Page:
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Steigerwald National Wildlife Refuge Hike

From Oregon Hikers Field Guide

Looking out over the refuge (Cheryl Hill)
Doorway to the seasonal trail (Cheryl Hill)
Bridge over Gibbons Creek (Cheryl Hill)
  • Start point: Steigerwald Lake TrailheadRoad.JPG
  • Trail Log:
  • Hike Type: Loop
  • Distance: 2.8 miles
  • Elevation gain: 0 feet
  • Difficulty: Easy
  • Seasons: Year-round
  • Family Friendly: Yes
  • Backpackable: No
  • Crowded: No


Hike Description

This easy loop hike will take you through a wildlife refuge that opened to the public in summer 2010. The refuge contains more than 1,000 acres of wetlands, a stand of Oregon white oaks, cottonwood trees, and grassland habitats.

From the trailhead, the Gibbons Creek Wildlife Art Trail heads south along the west side of the marshy area that is Steigerwald Lake. Right away on your left you'll see an overlook where you can look out over the refuge. Note the nature quotes carved into the rocks here.

The trail continues south, crossing a boardwalk and passing through open meadows which are filled with tall green grasses in early summer. After passing through a grove of cottonwoods the trail comes to a junction. Straight ahead is an artistic doorway through which you can pass May through September. (The trail behind the doorway is closed October through April so that wintering birds can be left undisturbed.) If you're here when the door is open, continue straight through it.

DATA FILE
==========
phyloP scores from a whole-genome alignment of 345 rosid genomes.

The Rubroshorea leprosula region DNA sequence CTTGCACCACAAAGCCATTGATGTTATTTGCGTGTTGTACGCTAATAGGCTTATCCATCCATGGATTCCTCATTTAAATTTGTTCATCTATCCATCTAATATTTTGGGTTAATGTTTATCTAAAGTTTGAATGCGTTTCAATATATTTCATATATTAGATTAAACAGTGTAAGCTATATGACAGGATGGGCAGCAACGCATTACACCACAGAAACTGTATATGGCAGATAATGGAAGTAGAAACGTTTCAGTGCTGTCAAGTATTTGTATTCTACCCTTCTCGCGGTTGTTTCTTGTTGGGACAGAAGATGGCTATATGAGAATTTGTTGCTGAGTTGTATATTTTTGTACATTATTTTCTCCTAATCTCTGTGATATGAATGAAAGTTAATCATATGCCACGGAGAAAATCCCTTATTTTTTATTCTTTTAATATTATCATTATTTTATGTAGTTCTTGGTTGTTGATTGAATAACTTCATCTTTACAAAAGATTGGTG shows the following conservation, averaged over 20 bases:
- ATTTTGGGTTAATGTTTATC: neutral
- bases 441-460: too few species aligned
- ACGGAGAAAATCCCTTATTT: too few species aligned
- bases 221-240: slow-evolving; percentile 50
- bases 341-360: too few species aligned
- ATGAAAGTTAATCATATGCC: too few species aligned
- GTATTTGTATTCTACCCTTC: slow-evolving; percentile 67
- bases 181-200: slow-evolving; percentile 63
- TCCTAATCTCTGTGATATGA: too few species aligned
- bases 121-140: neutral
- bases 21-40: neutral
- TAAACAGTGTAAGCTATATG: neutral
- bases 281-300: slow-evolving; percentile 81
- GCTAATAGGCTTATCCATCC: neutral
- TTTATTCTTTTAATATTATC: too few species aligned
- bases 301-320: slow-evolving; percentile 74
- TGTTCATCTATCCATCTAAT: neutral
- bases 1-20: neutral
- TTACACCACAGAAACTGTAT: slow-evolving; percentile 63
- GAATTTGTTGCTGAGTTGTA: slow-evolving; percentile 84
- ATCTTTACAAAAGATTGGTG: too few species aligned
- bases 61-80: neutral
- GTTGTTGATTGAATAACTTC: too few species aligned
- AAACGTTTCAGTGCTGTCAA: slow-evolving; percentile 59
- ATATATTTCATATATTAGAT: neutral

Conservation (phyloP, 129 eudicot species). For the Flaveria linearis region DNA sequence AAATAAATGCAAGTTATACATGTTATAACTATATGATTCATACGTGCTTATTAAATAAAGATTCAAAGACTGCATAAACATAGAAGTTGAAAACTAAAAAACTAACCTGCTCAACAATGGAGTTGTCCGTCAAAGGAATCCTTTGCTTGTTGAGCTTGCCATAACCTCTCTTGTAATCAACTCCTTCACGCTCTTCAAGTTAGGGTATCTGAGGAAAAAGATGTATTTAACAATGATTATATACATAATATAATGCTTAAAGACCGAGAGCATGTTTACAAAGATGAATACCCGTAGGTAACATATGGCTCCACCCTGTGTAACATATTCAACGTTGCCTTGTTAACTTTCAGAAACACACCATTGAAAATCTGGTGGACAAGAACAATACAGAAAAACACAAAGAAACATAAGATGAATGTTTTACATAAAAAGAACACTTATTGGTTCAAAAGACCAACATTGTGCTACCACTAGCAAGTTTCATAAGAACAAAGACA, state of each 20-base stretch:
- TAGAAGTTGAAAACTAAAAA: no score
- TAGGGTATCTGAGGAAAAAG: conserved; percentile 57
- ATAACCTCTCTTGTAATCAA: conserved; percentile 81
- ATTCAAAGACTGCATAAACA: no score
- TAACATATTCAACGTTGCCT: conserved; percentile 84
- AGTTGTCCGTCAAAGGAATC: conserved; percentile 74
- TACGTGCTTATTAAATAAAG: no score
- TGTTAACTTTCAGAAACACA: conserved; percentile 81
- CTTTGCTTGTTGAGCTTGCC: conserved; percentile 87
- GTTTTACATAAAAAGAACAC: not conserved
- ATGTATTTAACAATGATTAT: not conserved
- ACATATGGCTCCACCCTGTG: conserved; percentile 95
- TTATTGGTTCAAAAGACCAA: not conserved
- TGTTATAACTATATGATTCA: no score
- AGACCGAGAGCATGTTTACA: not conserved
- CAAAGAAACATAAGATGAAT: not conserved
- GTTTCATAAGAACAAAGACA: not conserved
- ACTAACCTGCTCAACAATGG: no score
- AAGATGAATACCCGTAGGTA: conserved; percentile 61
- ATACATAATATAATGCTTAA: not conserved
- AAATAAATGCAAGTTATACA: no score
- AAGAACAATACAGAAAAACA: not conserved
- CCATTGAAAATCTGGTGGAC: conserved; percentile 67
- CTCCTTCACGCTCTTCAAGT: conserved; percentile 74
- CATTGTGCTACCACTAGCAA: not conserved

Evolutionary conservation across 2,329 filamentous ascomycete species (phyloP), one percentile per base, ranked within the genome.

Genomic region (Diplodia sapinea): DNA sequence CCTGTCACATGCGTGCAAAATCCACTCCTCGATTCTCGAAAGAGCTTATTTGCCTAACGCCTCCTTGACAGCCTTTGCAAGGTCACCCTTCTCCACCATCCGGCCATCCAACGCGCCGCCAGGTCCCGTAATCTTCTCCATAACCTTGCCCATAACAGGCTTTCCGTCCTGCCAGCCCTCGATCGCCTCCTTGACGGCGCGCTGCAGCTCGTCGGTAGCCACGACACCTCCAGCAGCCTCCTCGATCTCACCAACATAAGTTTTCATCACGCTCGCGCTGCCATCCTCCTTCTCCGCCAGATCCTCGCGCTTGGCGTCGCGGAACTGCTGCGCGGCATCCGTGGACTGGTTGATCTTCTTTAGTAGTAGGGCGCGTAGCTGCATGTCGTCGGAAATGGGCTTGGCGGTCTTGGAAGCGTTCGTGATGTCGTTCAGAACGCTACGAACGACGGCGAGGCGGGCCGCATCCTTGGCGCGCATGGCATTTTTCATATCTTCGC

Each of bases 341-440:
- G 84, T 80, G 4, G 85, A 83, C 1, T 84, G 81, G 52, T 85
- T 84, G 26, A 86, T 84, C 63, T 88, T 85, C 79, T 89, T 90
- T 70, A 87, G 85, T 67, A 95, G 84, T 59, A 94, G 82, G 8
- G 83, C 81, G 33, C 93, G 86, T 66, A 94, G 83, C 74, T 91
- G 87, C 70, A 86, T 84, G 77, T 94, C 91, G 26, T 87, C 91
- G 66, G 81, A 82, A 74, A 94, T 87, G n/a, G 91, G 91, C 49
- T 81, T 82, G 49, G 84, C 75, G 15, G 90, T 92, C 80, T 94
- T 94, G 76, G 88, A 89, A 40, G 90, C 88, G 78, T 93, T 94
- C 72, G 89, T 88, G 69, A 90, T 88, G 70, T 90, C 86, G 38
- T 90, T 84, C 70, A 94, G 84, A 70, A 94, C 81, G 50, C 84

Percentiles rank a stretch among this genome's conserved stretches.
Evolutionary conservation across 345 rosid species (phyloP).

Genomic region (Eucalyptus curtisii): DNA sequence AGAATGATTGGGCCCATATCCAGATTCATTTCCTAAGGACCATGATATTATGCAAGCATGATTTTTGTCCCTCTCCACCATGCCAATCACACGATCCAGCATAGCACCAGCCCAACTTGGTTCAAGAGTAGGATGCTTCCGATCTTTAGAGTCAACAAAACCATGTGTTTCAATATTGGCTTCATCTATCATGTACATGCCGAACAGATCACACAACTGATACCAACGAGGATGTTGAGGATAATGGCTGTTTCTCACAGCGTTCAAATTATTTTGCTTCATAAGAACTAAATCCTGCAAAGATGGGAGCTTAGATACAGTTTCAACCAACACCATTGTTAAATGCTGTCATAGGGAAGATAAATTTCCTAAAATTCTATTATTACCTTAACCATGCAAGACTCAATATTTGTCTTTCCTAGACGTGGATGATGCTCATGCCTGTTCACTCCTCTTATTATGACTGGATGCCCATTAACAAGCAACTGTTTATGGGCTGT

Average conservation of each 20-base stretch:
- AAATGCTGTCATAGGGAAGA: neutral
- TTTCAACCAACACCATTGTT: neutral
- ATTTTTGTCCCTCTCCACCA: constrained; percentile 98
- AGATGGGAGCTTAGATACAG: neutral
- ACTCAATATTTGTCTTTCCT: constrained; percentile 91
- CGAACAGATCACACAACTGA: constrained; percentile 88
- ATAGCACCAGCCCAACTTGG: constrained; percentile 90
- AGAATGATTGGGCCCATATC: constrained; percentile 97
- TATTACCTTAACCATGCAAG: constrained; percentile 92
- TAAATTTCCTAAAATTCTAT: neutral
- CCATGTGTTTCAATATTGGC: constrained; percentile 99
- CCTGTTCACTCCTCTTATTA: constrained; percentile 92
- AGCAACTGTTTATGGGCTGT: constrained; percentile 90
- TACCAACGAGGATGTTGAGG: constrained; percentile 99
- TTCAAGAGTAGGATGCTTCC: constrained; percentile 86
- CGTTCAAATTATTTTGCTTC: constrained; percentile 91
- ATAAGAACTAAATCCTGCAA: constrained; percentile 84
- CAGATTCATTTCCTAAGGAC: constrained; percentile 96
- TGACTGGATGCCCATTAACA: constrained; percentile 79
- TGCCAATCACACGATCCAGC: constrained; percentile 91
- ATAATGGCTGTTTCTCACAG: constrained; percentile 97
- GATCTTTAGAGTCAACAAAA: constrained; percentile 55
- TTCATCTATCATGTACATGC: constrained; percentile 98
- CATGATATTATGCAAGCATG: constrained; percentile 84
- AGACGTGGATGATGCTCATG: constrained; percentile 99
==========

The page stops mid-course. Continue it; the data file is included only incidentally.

The trail passes through more open terrain, with views to the west of Larch Mountain on the Oregon side of the river. You'll notice the occasional piece of artwork along the trail (hence the name of this trail). You'll pass through another artistic doorway and intersect with the Columbia River Dike Hike. To loop back to the trailhead turn right, but not before looking southeast to admire Vista House atop Crown Point on the Oregon side of the river.

Continue west along the dike trail until you reach a side trail heading back into the refuge. You'll reach a long boardwalk/bridge along the edge of Redtail Lake before making a sharp right turn and then crossing another bridge, which is 110 feet long and is the second-longest single-span, recycled fiberglass bridge in the world. At the other end you'll be back at the junction with the first artistic doorway. Turn left to return to your car.

If you're visiting October through April when the loop trail is closed, when you reach the doorway stay on the main trail which connects with the East Dike Trail. You can turn around when you get to that trail, or head right or left to meander for awhile for before turning back.


Fees and Regulations

  • Loop section of this hike closed from October 1st to April 30th.
  • Dogs not permitted.
  • Obey all refuge and private property signs restricting access.

Trip Reports

Related Discussions / Q&A

Guidebooks that cover this destination

  • Day Hiking Columbia River Gorge 2011 edition, by Craig Romano
  • Best Hikes With Kids: Western Washington by Susan Elderkin
  • Best Hikes With Kids: Oregon by Bonnie Henderson & Zach Urness
  • Oregon & Washington: 50 Hikes With Kids by Wendy Gorton
  • Peaceful Places: Portland by Paul Gerald
  • Take a Walk: Portland by Brian Barker

More Links


Oregon Hikers Field Guide is built as a collaborative effort by its user community. While we make every effort to fact-check, information found here should be considered anecdotal. You should cross-check against other references before planning a hike. Trail routing and conditions are subject to change. Please contact us if you notice errors on this page.

Hiking is a potentially risky activity, and the entire risk for users of this field guide is assumed by the user, and in no event shall Trailkeepers of Oregon be liable for any injury or damages suffered as a result of relying on content in this field guide. All content posted on the field guide becomes the property of Trailkeepers of Oregon, and may not be used without permission.